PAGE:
In this column, Mark Ginocchio (from Chasing Amazing) takes a look at the gimmick covers from the 1990s and gives his take on whether the comic in question was just a gimmick or whether the comic within the gimmick cover was good. Hence “Gimmick or Good?” Here is an archive of all the comics featured so far. We continue with 1992’s gatefold cover of Captain America #400…
Captain America #400 (published May 1992) – script by Mark Gruenwald, pencils by Rik Levins, inks by Danny Bulanadi
To commemorate the 400th issue of Captain America, Marvel busted out a number of gimmicks. Keeping with April’s “theme” for “Gimmick or Good,” the comic has a gatefold cover revealing vintage Captain America illustrations from the character’s earliest days. The comic also sports a “flip book” format, where if you turn to the book’s back cover and then flip it, you reveal another comic to read. With these giant-sized anniversary issues, the flip book format was a popular way to reprint a Silver Age issue, as Marvel did for Captain America #400, re-running Avengers #4, Cap’s first Silver Age appearance.
But what about inside the comic?
In addition to serving as a centennial issue (which have historically featured “special” stories and bonus content), Captain America #400 is the 15th part of the massive Operation Galactic Storm storyline, an unofficial sequel to the ballyhooed Kree/Skrull War which ran in the Avengers series in 1971-72. This time around, both the Avengers and the West Coast Avengers are caught in the middle of a cosmic war between the Kree and Shi’ar empires. The arc is notorious for it’s downer ending, which sees a small group of Avengers, led by Iron Man intentionally kill their adversary, the Kree Supreme Intelligence, despite Captain America’s objections.
This dramatic final scene is a quintessential Captain America moment, demonstrating his unfailing devotion to his moral code, while also exhibiting the icy relationship between Cap and Iron Man that would go on to define the Avengers series for years to come. Unfortunately, this fantastic moment did not occur within Captain America #400 but rather Avengers #347.
Instead Captain America #400 reads more like a placeholder instead of as a significant component of the larger arc.
Cap has been imprisoned by the Supreme Intelligence when he’s unexpectedly confronted by some of his most diabolical villains: Red Skull, Crossbones, King Cobra, Flag-Smasher and the Viper.
The five gang up on Captain America until it is revealed that they are actually a mental manipulation by the Supreme Intelligence.
What’s frustrating about Gruenwald’s script is that from the very beginning of the story, Cap is expressing the implausibility of this confrontation and that these villains must be a figment of his imagination or a manipulation of some sort. And still Gruenwald tries to cast some doubt on this logical explanation….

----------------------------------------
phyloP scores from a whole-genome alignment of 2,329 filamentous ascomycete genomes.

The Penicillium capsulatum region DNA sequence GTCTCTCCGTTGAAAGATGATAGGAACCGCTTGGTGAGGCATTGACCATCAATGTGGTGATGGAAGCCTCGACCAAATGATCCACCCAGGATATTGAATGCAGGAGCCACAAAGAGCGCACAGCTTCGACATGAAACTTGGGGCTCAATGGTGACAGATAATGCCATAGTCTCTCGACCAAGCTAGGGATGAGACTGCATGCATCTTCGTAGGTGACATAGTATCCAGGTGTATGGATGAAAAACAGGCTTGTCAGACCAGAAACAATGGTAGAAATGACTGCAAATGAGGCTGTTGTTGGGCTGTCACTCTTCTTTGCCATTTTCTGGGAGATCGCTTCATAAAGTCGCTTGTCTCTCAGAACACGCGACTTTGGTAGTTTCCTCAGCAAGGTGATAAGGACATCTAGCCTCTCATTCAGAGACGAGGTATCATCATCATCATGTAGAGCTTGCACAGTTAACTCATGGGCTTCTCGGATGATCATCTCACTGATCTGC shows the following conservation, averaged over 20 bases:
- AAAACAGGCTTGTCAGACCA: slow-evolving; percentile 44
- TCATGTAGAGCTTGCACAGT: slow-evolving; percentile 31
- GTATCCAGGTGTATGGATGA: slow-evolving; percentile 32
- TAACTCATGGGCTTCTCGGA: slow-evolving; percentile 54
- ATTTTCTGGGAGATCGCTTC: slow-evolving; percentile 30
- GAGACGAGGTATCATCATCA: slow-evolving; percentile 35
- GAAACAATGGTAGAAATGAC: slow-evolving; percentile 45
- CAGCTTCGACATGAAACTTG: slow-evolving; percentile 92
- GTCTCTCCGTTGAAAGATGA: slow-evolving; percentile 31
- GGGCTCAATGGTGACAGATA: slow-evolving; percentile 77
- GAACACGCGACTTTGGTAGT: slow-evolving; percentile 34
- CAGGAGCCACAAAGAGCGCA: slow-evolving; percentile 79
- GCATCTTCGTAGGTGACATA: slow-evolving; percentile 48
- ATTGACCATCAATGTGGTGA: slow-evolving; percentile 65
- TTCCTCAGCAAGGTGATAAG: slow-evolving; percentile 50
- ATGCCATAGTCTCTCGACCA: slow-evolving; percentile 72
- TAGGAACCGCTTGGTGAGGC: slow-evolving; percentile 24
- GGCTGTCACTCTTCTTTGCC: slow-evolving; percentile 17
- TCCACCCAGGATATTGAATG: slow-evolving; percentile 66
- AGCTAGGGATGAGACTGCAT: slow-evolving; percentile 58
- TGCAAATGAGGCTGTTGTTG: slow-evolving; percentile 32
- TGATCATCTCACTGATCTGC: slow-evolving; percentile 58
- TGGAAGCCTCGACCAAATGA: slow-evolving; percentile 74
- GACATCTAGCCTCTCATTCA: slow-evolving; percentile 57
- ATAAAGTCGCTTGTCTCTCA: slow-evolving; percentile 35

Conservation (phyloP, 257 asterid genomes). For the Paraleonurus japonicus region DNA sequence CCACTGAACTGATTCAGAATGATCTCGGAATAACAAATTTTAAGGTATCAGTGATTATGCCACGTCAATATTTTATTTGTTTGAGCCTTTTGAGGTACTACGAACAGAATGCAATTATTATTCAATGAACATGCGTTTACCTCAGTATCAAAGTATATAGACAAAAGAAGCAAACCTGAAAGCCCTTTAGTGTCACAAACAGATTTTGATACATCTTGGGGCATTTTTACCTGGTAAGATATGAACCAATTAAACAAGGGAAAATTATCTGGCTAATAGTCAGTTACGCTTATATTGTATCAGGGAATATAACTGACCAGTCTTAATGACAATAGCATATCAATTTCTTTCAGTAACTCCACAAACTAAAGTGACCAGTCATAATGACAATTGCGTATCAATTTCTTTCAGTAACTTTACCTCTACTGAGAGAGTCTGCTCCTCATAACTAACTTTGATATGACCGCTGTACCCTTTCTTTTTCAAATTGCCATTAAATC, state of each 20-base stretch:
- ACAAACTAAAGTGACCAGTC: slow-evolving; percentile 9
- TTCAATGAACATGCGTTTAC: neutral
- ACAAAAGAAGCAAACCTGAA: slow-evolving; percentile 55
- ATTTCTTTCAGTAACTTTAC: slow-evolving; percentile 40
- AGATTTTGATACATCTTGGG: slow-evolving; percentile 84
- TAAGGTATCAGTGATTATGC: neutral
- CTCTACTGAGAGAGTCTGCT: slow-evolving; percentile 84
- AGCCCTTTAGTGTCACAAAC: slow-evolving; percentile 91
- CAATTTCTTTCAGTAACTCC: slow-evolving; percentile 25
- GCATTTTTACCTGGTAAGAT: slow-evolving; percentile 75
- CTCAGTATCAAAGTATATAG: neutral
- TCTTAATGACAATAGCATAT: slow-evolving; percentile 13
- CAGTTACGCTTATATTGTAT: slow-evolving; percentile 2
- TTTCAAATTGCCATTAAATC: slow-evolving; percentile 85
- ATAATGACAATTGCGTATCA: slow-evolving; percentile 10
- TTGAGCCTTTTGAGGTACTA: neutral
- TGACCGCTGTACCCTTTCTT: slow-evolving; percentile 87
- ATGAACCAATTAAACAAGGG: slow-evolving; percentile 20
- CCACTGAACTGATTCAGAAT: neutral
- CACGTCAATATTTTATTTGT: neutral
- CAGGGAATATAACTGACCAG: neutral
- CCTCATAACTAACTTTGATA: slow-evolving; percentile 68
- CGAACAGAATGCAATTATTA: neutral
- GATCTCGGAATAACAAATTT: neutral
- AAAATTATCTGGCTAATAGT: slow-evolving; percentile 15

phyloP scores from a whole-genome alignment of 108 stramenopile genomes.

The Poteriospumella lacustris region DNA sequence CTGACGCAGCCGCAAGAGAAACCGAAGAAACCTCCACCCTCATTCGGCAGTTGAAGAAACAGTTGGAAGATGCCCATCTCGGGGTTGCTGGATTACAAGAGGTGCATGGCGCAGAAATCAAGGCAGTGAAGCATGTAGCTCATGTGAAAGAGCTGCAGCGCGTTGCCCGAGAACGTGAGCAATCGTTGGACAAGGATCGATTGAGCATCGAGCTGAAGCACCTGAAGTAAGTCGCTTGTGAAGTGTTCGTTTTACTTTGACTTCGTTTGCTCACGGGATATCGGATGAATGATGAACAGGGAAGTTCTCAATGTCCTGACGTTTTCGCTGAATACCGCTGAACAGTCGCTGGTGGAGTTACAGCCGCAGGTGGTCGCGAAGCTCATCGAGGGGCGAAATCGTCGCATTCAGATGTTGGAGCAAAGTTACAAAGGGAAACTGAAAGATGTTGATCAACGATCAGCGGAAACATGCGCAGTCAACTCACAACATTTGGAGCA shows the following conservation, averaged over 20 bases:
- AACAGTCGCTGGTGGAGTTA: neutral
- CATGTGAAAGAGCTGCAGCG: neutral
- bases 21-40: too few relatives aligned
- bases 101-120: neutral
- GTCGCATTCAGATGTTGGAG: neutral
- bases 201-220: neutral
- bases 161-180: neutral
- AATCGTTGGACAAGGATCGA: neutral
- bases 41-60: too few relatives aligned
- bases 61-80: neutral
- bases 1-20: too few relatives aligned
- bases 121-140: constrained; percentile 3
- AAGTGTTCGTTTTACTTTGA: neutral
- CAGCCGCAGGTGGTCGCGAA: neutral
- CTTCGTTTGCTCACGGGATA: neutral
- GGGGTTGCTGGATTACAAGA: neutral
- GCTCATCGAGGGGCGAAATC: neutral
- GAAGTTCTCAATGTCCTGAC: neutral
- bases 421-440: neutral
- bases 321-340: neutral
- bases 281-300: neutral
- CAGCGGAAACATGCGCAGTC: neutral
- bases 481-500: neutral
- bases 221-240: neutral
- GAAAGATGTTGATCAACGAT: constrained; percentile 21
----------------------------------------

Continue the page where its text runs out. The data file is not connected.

until the big reveal is that … Captain America was right all along. It just feels very circuitous and does little to nothing to advance the immediate story of Captain America #400 and the larger Galactic Storm plot.
That’s not to say there’s really anything objectionably “bad” in Captain America #400, but absolutely nothing that sets it apart either. It’s probably the only issue in the Galactic Storm arc that can stand on its own without additional context needed from any other issue. Avengers #347 features such an iconic Captain America moment, I wish Marvel could have used its story for Captain America #400 instead. These centennial issues should have a special, historic feel to them, and instead this comic is a glorified villains greatest hits list, complete with a battle with zero consequence since it’s blatantly obvious that the whole thing is a hallucination.
The big question for me, is if I’m a new or casual reader picking up this comic when it came out in the early 90s, what would I have learned about Captain America, the character, beyond the names of a few highlighted members of his rogues gallery? Wouldn’t highlighting a moment that shows how Captain America is even willing to stand up and severe relationships with his teammates if he believes they’re ethically doing the wrong thing be more compelling to new Cap fans?
Granted, what I’m doing right now is the comic book reviewers equivalent of Monday morning quarterbacking, but as a sincere Captain America fan, I’m just disappointed by how humdrum issue #400 comes across. While this issue came out during the infancy of the “Chromium Age” of gimmicks, Marvel still should have done more to sell the story of Captain America #400 rather than making its featured story just a middling component of a larger arc, while the rest of the issue is just the usual fluff and reprints used to fill out annuals and “anniversary” issues.